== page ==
The Times Higher Education Supplement has identified the Universities of Lancaster and Surrey as the most improved UK universities. These universities’ most cited articles between 2002 and 2006 are:

  • Lyth (Lancaster University) and Wands (University of Portsmouth), “Generating the curvature perturbation without an inflaton”, 2002, Physics Letters, Section B: Nuclear, Elementary Particle and High-Energy Physics, Vol. 524, No. 1-2, pp. 5-14.
  • Ioannides (University of Surrey), “Pharmacokinetic interactions between herbal remedies and medicinal drugs”, 2002, Xenobiotica, Vol. 32, No. 6, pp. 451-478.

Opening up new research areas is a strong theme for UK research and something which is echoed by Professor Costas Ioannides from the University of Surrey, the institute showing the second highest increase in ranking. Professor Ioannides indicated that his paper “was the first published review to address herb-drug interactions from a mechanistic, rather than a descriptive, point of view. In fact, this is what prompted me to write this review in the first place.”

Professor David Lyth, commenting on his own paper, said, “I believe it was highly cited because it opened up a completely new possibility as to why structure exists in the Universe. We pointed out a completely different type of quantum fluctuation, which could lie dormant until a much later era. We called this fluctuation a ‘curvaton'. It has opened up many new possible avenues of research, and both the name and the idea have been taken up by many people.”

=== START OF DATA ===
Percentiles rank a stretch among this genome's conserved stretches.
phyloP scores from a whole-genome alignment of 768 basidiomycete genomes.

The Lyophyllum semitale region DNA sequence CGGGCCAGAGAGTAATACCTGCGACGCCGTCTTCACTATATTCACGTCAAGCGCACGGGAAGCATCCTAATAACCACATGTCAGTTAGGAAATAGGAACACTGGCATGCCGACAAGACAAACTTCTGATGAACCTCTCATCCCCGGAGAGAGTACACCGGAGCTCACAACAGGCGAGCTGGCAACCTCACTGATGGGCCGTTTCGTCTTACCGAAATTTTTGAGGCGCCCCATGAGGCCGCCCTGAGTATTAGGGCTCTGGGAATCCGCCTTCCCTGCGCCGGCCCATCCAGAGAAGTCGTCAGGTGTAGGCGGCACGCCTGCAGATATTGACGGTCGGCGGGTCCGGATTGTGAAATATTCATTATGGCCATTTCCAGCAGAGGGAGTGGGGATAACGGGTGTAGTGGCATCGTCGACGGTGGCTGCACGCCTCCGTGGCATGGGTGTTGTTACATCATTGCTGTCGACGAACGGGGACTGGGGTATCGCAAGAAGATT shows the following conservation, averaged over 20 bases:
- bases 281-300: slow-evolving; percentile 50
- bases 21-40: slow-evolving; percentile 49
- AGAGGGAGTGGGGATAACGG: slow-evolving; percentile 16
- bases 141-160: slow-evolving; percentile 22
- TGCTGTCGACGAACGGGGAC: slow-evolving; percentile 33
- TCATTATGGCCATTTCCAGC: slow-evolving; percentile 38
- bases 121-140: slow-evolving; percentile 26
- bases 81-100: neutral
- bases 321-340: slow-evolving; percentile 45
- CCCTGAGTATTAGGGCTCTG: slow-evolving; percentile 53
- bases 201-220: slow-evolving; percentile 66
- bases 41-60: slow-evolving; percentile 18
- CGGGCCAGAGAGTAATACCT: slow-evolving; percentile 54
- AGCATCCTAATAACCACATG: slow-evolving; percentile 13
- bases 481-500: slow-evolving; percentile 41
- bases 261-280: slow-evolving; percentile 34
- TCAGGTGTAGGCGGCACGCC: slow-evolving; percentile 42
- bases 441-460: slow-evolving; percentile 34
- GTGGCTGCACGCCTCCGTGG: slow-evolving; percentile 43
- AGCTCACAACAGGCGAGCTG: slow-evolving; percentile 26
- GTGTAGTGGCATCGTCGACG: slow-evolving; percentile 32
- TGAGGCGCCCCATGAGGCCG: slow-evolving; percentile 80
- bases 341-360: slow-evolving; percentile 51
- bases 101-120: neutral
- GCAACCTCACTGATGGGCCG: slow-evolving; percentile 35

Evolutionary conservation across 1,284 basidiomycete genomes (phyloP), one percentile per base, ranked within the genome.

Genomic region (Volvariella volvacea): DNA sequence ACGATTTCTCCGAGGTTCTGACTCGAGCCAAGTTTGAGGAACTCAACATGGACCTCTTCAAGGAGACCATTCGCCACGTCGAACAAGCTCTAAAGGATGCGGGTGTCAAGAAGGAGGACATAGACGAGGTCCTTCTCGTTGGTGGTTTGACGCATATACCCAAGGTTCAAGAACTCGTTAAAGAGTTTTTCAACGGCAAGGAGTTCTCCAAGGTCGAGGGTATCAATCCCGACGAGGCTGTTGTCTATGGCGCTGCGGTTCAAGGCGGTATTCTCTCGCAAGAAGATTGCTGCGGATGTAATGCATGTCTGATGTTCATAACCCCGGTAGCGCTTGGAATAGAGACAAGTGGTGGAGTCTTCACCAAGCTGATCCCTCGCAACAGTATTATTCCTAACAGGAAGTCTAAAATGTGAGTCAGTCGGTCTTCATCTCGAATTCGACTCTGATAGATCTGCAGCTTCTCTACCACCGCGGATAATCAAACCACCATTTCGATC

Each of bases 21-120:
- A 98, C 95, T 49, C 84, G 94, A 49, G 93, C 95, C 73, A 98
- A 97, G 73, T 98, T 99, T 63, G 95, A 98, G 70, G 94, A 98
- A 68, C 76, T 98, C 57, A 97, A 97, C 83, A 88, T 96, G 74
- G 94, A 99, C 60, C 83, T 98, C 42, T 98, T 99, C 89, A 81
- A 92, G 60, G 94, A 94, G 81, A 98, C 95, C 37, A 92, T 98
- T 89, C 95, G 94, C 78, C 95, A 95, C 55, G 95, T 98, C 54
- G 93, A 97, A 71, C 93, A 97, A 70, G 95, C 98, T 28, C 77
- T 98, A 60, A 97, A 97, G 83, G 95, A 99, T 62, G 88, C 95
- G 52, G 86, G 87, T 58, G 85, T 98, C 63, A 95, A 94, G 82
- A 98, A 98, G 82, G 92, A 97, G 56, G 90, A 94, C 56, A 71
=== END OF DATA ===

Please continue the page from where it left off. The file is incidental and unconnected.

One of the scientists who has cited Professor Lyth's paper several times is Dr. Marieke Postma of the FOM-Institute of Subatomic Physics NIKHEF, Amsterdam, The Netherlands. When asked why she had cited this article, she said, “They came up with a new and original idea. Up until that point the usual lore was that the field responsible for inflaton was the same as that generating the observed density perturbations. This paper said, no, not necessarily, and gave an explicit scenario in which some other field (the "curvaton" field) was creating the density perturbations instead. The curvaton scenario opened up new ways of thinking. [We became] intrigued by that, and started exploring the consequences…”

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